• A California-based millennial earning six figures says he'd need to triple his income to feel "rich."
  • High home prices, the costs of surrogacy, and student debt have made his income feel insufficient.

If Christopher Stroup's only priority was maximizing his savings, he might not be living in the Los Angeles area.

The 33-year-old financial advisor, who's based in Santa Monica, California, made roughly $130,000 last year, according to a document viewed by Business Insider. However, he said he's still paying off his student debt and working toward his savings goals for a down payment on a home, starting a family, and retirement. That's why he feels far from "rich," he said.

"Versus the traditional arc of life, I feel behind financially," he previously told BI via email.

To feel "rich," Stroup estimated that he'd need an annual income of about $400,000 to $500,000 a year — more than triple his 2023 earnings. At this income level, he estimated that he'd be able to meet his savings goals, enjoy life, and have some extra money left over.

If he can't boost his income to his desired level, Stroup said there's another thing that might help him feel rich: moving to an area with lower housing costs.

"I rent a 450-square-foot alcove studio in Santa Monica for $1,650 a month," Stroup previously told BI. "My sister, who lives in Cincinnati, rents a 1,600-square-foot home with three bedrooms, two-and-a-half bathrooms, and a full backyard for $1,800."

Stroup is among a group of Americans with six-figure incomes who are struggling to meet some of their financial goals. These people are sometimes called HENRYs — or high earners, not rich yet.

In recent years, as rising costs have weighed on people's finances, a $100,000-a-year salary hasn't gone as far as it used to, and the US housing market is among the top reasons. In recent years, high home prices and elevated mortgage rates have made homeownership unaffordable for many Americans. Business Insider has interviewed several Americans who have moved to different states in recent years in search of lower rents or mortgage payments.

As of 2022, a majority of millennials owned a home, according to an analysis published in 2023 by the apartment listing service RentCafe. But that offers little solace to millennials like Stroup, who are now faced with a more expensive housing market. Of course, for the majority of Americans who don't have a $100,000 income — the average annual full-time salary was about $84,000 as of March — affording a home is even more of a challenge.

Stroup shared whether he plans to move somewhere with lower housing costs, especially as he considers having a family, which could be particularly expensive for him.

Starting a family can be as expensive as a down payment on a home

Stroup said he sometimes jokes that he'd need to save $250,000 to buy a home, start a family, or become a partner at his firm — but he can pick only one.

The median sale price for a Santa Monica home was about $1.5 million as of April, per Zillow. A 17% down payment on a home of this cost would be roughly $250,000.

Additionally, Stroup, who's gay, said that family planning as a gay couple can be "extremely expensive" if surrogacy is opted for over adoption. He said the total costs of surrogacy can be well over six figures.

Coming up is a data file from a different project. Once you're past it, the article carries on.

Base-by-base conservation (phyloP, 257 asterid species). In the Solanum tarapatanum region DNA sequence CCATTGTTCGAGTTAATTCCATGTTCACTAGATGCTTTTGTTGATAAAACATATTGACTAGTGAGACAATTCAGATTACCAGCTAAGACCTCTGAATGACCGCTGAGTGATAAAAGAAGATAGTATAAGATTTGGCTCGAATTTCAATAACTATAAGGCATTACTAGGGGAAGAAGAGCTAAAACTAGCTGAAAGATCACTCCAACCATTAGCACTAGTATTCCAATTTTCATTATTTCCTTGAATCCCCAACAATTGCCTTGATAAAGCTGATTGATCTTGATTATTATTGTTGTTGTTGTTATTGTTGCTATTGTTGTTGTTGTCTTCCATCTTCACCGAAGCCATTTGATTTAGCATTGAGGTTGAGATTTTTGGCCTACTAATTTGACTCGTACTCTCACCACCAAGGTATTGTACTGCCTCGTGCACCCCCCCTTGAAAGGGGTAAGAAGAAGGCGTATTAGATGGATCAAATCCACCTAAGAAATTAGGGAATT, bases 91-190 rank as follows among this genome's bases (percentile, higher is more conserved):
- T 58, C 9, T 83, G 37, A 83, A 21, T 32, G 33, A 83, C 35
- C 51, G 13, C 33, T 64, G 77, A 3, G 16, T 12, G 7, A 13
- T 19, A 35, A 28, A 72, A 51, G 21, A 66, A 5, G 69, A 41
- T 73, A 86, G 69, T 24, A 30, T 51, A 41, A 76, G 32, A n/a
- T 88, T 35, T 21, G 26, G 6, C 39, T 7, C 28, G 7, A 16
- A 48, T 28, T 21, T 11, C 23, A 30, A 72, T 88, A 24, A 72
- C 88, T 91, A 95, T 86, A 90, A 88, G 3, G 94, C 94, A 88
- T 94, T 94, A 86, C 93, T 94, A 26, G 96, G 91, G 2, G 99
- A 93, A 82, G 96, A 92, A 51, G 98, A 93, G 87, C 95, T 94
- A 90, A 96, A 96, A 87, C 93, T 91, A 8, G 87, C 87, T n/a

"These are the costs I could expect if I only wanted to have one child," he said. "In reality, I'd love to have at least two children, which means that serious financial planning needs to be considered."

And those are just the initial costs. In January, Business Insider estimated that it would cost parents about $26,000 to care for a small child in 2024.

Lastly, Stroup said the "buy-in" for partners at his firm begins at $250,000, which means he would have to pay this to "own a slice" of the firm where he works.

With all these expenses to consider, it might make sense for Stroup to move somewhere with lower housing costs. But he said there's at least one key reason he doesn't want to leave the Los Angeles area just yet: it has a strong LGBTQ+ community.

Stroup said he gained insight into the tradeoff between living expenses and community when he lived in Bakersfield, California for a few years.

"The cost of living in Bakersfield is substantially lower than Los Angeles, which did allow me to save and pay down debt," he said. "However, it wasn't really a welcoming environment as a gay man, and it meant sacrificing my personal life."

If Stroup were to move, he would have a lot of options because his job allows him to work fully remotely. He grew up in Troy, Pennsylvania, and he said he'd consider moving back there someday to be closer to family.

"Financially, the costs of housing and raising a family would be a lot lower there," Stroup said. "It would also allow me to lean more on my family, which would be a nice benefit while raising children."

For now, Stroup said he's grateful that he feels "wealthy" in three areas of his life that aren't tied to his bank account: freedom, control, and fulfillment.

He said his job allows him to have a significant amount of freedom and control over his day-to-day life, and that his work, which includes helping members of the LGBTQ+ community with wealth management, brings him "immense fulfillment."

"I currently check these three boxes, even if my income isn't at a point where I'd be considered 'wealthy' from a dollars and cents point of view," he said.

Are you making over $100,000 a year? Are you willing to share your story and the impact this income has had on your life? If so, contact this reporter at [email protected].

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